Keeping the David Brown legacy in action

Good as new – this David Brown 990 has been carefully restored by owner Grant Cunningham of Katikati.

Grant Cunningham’s David Brown 990 tractor may be decades old, but it looks as good as it did the day it rolled out of the factory.

That’s thanks to 18 months of painstaking restoration of the tractor, which Grant saved from being dismantled and sold for parts.

“It had been used to tow tractors at Whitianga; and like most tractors used for that purpose had suffered a lot of corrosion,” says Grant.

“I felt it was too good to be used for parts and its owner, who I knew, agreed to sell it to me because he knew I’d restore it.”

Grant had a particular interest in the tractor because it is the same model as one which was part of his childhood, and owned by his father Tom, when the family farmed at Galatea.

Grant stripped and re-built the David Brown’s body and engine, restoring existing parts where possible and importing new one from companies in the United Kingdom which reproduce authentic parts for a series of vintage and veteran tractor.

Conventional bales

Once fully restored, a friend spraypainted the tractor in the distinctive David Brown colours of red and yellow, giving it a good-as-new or even better-than-new look. In 1968 the David Brown livery changed to white and brown.

Today the tractor it’s back in use, making hay for lifestyle block owners in the Katikati district as part of Grant’s small-scale contracting business – a sideline to his orcharding.

“There is still a small but growing demand for making conventional hay bales and the David Brown is ideal for the job.”

Grant is a member of the Tauranga Vintage Machinery Club, a group he says is as much about the people involved and the social aspect as about machinery.

“We all have a common interest in tractors and machinery and we share ideas and information. “Like a lot of clubs our membership is getting older and it would be nice to see some younger people take an interest.”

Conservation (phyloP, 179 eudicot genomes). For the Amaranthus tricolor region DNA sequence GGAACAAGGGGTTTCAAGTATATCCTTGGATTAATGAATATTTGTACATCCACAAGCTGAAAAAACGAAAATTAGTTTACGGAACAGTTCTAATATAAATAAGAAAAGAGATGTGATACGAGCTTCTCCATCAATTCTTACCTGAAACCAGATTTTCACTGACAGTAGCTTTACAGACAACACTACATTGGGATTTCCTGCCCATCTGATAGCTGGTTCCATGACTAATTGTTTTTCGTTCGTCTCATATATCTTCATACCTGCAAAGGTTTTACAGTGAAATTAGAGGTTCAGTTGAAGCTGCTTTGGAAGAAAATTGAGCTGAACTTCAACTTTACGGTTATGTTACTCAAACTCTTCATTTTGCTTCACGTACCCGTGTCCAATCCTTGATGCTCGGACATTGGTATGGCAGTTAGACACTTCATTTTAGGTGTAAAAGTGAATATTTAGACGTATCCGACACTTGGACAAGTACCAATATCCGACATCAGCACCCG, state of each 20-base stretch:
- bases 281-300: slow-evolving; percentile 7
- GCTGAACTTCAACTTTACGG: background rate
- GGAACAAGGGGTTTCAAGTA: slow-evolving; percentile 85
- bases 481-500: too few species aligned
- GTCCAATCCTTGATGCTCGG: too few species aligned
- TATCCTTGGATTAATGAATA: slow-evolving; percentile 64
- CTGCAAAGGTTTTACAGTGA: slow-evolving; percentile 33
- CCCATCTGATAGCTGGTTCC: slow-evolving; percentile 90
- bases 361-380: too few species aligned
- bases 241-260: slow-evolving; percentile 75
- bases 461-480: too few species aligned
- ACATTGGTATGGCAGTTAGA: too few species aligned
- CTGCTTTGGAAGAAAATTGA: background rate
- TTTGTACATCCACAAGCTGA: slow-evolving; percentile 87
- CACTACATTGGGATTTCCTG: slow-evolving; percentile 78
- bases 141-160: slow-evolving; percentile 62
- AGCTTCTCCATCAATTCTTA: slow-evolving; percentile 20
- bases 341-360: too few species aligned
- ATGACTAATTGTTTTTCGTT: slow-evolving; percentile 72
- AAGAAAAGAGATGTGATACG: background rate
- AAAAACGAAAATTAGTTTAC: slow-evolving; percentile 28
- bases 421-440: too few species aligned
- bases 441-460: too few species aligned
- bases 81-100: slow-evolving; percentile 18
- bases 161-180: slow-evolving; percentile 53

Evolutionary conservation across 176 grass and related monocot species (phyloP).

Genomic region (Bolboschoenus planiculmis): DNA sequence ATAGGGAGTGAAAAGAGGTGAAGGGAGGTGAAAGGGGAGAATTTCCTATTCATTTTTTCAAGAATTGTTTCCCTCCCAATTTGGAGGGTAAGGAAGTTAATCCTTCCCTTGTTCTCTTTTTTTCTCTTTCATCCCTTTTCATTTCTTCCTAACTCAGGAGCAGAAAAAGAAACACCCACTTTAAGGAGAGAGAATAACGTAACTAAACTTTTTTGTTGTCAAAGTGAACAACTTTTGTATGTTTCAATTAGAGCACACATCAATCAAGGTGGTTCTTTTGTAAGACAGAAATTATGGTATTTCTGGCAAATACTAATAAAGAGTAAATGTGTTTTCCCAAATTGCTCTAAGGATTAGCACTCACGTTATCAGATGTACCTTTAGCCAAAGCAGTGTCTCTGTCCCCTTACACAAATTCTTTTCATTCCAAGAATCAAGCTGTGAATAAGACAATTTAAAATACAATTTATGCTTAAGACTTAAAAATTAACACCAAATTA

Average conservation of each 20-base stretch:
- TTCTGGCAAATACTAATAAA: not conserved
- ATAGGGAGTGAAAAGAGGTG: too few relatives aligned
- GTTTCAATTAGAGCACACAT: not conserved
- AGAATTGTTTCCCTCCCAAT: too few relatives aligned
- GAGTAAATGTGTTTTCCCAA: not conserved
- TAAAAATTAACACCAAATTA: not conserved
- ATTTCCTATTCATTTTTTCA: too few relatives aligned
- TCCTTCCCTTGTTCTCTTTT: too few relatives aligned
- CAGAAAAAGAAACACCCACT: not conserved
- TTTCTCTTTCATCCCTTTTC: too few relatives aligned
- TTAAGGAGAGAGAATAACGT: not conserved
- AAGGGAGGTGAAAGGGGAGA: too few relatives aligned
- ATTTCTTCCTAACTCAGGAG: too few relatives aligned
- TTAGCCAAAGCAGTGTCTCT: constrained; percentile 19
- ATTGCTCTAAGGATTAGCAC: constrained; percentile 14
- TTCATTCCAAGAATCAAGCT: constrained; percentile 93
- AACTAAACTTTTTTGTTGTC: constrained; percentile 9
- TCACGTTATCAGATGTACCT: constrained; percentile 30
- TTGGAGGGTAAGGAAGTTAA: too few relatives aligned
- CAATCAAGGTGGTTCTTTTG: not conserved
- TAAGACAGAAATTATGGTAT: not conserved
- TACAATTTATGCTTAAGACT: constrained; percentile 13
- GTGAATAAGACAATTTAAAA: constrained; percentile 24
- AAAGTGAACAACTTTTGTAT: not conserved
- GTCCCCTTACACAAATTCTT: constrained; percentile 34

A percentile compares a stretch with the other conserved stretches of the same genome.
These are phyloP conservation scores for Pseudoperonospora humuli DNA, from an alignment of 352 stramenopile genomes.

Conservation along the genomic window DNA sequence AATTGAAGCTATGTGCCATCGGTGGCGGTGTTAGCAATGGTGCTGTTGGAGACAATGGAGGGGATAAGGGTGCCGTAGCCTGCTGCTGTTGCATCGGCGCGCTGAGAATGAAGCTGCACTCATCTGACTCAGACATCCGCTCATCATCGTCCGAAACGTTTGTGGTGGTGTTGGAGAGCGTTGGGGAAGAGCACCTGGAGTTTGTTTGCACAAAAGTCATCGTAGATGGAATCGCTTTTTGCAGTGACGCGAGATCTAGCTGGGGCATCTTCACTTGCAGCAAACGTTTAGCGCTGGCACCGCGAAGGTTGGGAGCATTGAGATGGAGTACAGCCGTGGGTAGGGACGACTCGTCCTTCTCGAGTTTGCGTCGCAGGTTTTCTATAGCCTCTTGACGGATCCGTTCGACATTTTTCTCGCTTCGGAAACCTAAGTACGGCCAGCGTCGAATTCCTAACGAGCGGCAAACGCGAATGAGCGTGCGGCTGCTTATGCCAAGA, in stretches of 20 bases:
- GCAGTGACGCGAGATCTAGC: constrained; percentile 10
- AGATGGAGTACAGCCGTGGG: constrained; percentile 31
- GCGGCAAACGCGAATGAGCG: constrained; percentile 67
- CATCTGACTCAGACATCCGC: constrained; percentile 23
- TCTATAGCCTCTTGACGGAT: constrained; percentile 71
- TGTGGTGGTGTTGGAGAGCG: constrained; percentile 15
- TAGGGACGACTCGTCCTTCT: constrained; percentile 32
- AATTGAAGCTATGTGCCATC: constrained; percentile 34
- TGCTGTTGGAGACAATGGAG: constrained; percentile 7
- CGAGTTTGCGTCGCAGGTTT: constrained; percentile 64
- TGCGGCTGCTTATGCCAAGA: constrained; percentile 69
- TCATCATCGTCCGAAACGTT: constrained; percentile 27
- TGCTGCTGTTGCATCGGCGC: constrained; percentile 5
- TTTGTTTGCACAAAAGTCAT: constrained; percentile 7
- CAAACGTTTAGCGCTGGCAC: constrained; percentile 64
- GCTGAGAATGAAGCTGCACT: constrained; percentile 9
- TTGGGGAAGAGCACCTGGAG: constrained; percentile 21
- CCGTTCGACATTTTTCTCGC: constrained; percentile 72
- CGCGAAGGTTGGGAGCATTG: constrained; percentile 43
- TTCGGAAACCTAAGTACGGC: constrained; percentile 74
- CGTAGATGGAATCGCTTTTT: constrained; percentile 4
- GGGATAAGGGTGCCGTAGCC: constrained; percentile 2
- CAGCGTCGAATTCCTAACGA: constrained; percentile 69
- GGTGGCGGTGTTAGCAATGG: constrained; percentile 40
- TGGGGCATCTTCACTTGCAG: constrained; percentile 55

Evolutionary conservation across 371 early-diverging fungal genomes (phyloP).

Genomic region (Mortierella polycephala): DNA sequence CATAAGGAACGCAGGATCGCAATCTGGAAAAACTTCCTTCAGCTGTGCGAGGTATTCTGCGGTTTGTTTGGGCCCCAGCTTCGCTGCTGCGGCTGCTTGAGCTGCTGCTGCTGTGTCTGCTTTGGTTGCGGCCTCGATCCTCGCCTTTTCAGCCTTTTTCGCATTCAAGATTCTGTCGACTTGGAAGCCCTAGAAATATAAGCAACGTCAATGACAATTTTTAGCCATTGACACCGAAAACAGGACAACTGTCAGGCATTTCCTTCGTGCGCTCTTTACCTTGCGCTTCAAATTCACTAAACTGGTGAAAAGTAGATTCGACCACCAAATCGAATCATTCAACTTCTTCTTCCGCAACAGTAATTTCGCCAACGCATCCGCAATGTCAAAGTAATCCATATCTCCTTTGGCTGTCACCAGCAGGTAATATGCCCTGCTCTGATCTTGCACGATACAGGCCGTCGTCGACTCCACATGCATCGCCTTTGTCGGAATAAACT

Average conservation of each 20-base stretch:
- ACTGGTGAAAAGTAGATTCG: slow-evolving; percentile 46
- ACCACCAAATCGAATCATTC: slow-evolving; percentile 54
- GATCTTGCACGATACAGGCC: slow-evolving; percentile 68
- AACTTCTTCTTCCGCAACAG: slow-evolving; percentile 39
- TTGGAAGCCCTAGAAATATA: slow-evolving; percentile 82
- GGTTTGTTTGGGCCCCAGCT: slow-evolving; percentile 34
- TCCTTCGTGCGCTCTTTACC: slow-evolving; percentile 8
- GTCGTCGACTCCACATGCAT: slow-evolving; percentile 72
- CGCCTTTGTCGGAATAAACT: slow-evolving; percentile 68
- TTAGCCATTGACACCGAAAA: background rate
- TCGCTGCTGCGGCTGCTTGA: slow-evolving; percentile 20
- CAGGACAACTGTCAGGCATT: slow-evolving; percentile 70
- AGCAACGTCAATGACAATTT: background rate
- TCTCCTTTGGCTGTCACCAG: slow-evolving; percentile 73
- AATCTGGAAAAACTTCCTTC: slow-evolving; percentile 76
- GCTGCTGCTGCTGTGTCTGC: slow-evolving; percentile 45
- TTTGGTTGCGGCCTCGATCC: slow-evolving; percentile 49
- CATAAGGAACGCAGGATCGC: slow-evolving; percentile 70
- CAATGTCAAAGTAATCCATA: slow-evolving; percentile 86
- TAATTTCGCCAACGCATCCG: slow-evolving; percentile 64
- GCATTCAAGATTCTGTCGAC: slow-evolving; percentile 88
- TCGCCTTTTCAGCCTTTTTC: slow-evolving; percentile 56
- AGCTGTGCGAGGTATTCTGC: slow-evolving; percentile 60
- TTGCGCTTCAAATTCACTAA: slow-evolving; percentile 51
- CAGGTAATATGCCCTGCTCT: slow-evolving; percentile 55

Red and white roses

Grant’s David Brown sports the badge which incorporates the white rose of Yorkshire and the red rose of Lancashire, which was introduced when, in 1955, the company’s tractor division took over the Lancashire firm of Harrison, McGregor & Guest Ltd which produced the Albion brand of agricultural machinery to complement its tractor product line.

The David Brown company was founded in the United Kingdom in 1860 as a pattern manufacturing company. In 1936 the company began building tractors with Harry Ferguson, producing the Ferguson-Brown tractor. However, Brown and Ferguson couldn’t agree over tractor design details which led David Brown to design his own version, the VAK1, in secret and launch it at the 1939 Royal Show.

Ferguson went on to form an agreement with Henry Ford in 1938. The David Brown’s tractor division flourished until a worldwide recession saw a slump in tractor sales and the company was bought by JI Case of America, which ultimately led to the Meltham factory in England ending production.

Thanks to tractor enthusiasts like Grant, and the solid engineering which went into the machines, many vintage David Brown tractors are still in action today.


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